8. Finally, what does this have to do with bicycling? Ok, will we FINALLY have a viable bike shop in Los Alamos? A bike shop/coffee house?  I've seen several of these die miserable deaths in ten years. But that wasn't tax dollars and county land at stake. Basic government services, such as sweeping and paving roads, hiring civil servants, keeping the public library lights on, and teaching our kids in our schools means government can't be broke. I'd hate to see Trinity Site turn into a money-losing albatross around our necks. Let's think this one through.

Just some negative thoughts from another Nattering Nabob of Negativism, as William Safire might say. Maybe this is a good idea. Maybe not. I'm not sold on it yet.

Note added later. Be sure to read Greg Kendall's comment in the comments section.


Steve A said...

Sounds a lot like North Texas except we're not so dependent on a very big employer. Lots of empty retail here and it's been that way since 2003 when I arrived.

Tarik Saleh said...

A bigger pet store? Is this to serve the demographic of really fat pet owners? Otherwise I think we are in good stead with the Pangea. I think I mostly agree with the rest.

Khal said...

We love Pangaea and do as much business there as possible. Question is, would Pet Pangaea be one of the chosen ones who could move into Trinity Site? Or, would a MegaSmiths get County help in running such small businesses into the ground. Enquiring minds want to know, as they say...

Greg Kendall said...

If Smith's is going to sell pet stuff in their new store then, no, Pangaea will not be allowed into Trinity Site. No one who competes with Smith's will be allowed in.

Once Kroger bought Mari-Mac, this whole exercise became about one thing. Maintaining a very profitable monopoly by doing a "same old, same old" no frills rectangular strip mall circa the 60's.

It has nothing to do with retaining shoppers on the hill with a cool gleaming shopping experience, as was the originally stated plan.

This plan is just as likely to keep new retailers out of our town as it will serve to attract them with a cool new modern shopping area that won't exist. It's also likely to kill off some of our long established home town local GRT paying retailers.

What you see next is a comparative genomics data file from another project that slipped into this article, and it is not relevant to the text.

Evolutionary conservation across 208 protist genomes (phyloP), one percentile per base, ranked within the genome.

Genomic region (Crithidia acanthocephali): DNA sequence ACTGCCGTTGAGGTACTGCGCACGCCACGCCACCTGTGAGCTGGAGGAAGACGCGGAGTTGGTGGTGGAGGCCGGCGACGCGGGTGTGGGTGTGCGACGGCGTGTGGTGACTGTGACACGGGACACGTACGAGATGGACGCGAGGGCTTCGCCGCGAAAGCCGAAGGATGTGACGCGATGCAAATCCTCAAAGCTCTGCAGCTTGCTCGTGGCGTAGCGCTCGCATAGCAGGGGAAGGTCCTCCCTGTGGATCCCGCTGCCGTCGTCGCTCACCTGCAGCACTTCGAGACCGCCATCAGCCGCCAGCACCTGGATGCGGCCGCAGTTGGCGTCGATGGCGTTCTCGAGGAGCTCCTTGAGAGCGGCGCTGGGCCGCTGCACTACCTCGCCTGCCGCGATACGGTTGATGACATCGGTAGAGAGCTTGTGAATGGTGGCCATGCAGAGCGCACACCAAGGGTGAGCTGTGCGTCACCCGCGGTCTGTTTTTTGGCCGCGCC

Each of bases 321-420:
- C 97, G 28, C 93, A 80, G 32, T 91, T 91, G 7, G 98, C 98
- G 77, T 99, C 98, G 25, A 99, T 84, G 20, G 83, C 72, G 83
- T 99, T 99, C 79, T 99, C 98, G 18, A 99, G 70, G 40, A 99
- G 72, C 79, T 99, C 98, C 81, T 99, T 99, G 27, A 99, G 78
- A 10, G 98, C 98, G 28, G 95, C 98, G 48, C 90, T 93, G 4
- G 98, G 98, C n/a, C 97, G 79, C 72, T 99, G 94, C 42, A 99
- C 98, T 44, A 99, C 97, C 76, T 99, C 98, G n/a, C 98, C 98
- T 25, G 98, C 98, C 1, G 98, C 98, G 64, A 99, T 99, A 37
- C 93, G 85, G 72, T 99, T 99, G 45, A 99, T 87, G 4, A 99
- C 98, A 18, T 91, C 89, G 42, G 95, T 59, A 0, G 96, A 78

The goal of keeping dollars in Los Alamos seems to have been jettisoned as this new mall doesn't have the elements that would make people want to shop there rather than taking their usual trip to Santa Fe/Espanola/Alb for variety, atmosphere and food selection.

So the central question we must answer before moving forward is: Will this proposed NADG mall design retain a significant amount of shoppers and GRT dollars in Los Alamos?

I don't see how it does. All it does is upgrade/expand Smith's and take some business away from other retailers in town.

This latest design is a simple rectangular strip mall with nothing outstanding or unique about it. We already have that. It's not the shopping magnet we envisioned.

This is not what the town voted for.

It seemed originally that the schools were helping out the town by providing land for development of a unique shopping experience. Now the tables are turned and the town is stuck bailing out the schools by making this suboptimal deal with NADG so that the schools can start getting some lease money for their land.

Plus, this is probably the very worst possible moment in history to be making a shopping mall deal. The market for shopping malls is decimated. No one wants to invest in them now. Even NADG is dragging this one out as long as humanly possible.

If we waited a few years for the market to recover we would stand a much better chance of getting a halfway decent design that isn't plain yogurt.

Heck we've waited 30 years or so, a few more won't kill us. Meanwhile, the County should pay the schools for leasing their land while we wait for the market to recover.

We need to start thinking outside the box instead of getting ourselves boxed in!